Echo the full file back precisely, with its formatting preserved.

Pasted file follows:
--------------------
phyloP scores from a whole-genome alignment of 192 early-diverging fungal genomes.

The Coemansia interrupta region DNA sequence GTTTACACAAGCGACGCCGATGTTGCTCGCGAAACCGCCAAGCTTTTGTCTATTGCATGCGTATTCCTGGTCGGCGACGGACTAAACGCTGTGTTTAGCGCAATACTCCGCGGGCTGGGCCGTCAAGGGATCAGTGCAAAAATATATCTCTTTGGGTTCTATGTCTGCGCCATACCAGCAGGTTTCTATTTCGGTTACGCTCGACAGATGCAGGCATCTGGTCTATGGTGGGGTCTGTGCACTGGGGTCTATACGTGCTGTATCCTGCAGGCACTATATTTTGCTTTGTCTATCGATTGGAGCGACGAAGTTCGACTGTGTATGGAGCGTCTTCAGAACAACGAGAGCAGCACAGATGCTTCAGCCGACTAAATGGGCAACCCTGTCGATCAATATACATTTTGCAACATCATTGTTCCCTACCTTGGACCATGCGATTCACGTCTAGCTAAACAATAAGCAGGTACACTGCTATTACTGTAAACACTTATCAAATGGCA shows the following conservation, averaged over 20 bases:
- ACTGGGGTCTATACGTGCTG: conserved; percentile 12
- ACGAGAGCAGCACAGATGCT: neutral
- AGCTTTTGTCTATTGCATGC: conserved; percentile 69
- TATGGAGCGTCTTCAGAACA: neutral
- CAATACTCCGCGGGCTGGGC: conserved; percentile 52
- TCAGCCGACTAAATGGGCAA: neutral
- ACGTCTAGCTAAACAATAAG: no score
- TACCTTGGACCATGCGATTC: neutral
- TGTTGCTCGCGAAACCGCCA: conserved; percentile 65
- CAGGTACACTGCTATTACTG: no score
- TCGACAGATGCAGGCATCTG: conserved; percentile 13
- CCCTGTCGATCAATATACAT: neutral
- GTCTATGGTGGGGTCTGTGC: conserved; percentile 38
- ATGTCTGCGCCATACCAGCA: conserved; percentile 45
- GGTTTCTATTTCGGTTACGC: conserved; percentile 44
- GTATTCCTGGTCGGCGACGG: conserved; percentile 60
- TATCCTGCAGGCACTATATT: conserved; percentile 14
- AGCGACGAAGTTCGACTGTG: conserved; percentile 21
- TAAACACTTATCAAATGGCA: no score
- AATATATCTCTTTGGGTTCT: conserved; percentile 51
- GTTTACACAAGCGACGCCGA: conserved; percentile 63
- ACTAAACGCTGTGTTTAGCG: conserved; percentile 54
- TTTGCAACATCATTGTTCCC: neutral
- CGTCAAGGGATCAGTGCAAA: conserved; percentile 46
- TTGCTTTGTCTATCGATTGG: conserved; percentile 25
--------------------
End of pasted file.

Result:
phyloP scores from a whole-genome alignment of 192 early-diverging fungal genomes.

The Coemansia interrupta region DNA sequence GTTTACACAAGCGACGCCGATGTTGCTCGCGAAACCGCCAAGCTTTTGTCTATTGCATGCGTATTCCTGGTCGGCGACGGACTAAACGCTGTGTTTAGCGCAATACTCCGCGGGCTGGGCCGTCAAGGGATCAGTGCAAAAATATATCTCTTTGGGTTCTATGTCTGCGCCATACCAGCAGGTTTCTATTTCGGTTACGCTCGACAGATGCAGGCATCTGGTCTATGGTGGGGTCTGTGCACTGGGGTCTATACGTGCTGTATCCTGCAGGCACTATATTTTGCTTTGTCTATCGATTGGAGCGACGAAGTTCGACTGTGTATGGAGCGTCTTCAGAACAACGAGAGCAGCACAGATGCTTCAGCCGACTAAATGGGCAACCCTGTCGATCAATATACATTTTGCAACATCATTGTTCCCTACCTTGGACCATGCGATTCACGTCTAGCTAAACAATAAGCAGGTACACTGCTATTACTGTAAACACTTATCAAATGGCA shows the following conservation, averaged over 20 bases:
- ACTGGGGTCTATACGTGCTG: conserved; percentile 12
- ACGAGAGCAGCACAGATGCT: neutral
- AGCTTTTGTCTATTGCATGC: conserved; percentile 69
- TATGGAGCGTCTTCAGAACA: neutral
- CAATACTCCGCGGGCTGGGC: conserved; percentile 52
- TCAGCCGACTAAATGGGCAA: neutral
- ACGTCTAGCTAAACAATAAG: no score
- TACCTTGGACCATGCGATTC: neutral
- TGTTGCTCGCGAAACCGCCA: conserved; percentile 65
- CAGGTACACTGCTATTACTG: no score
- TCGACAGATGCAGGCATCTG: conserved; percentile 13
- CCCTGTCGATCAATATACAT: neutral
- GTCTATGGTGGGGTCTGTGC: conserved; percentile 38
- ATGTCTGCGCCATACCAGCA: conserved; percentile 45
- GGTTTCTATTTCGGTTACGC: conserved; percentile 44
- GTATTCCTGGTCGGCGACGG: conserved; percentile 60
- TATCCTGCAGGCACTATATT: conserved; percentile 14
- AGCGACGAAGTTCGACTGTG: conserved; percentile 21
- TAAACACTTATCAAATGGCA: no score
- AATATATCTCTTTGGGTTCT: conserved; percentile 51
- GTTTACACAAGCGACGCCGA: conserved; percentile 63
- ACTAAACGCTGTGTTTAGCG: conserved; percentile 54
- TTTGCAACATCATTGTTCCC: neutral
- CGTCAAGGGATCAGTGCAAA: conserved; percentile 46
- TTGCTTTGTCTATCGATTGG: conserved; percentile 25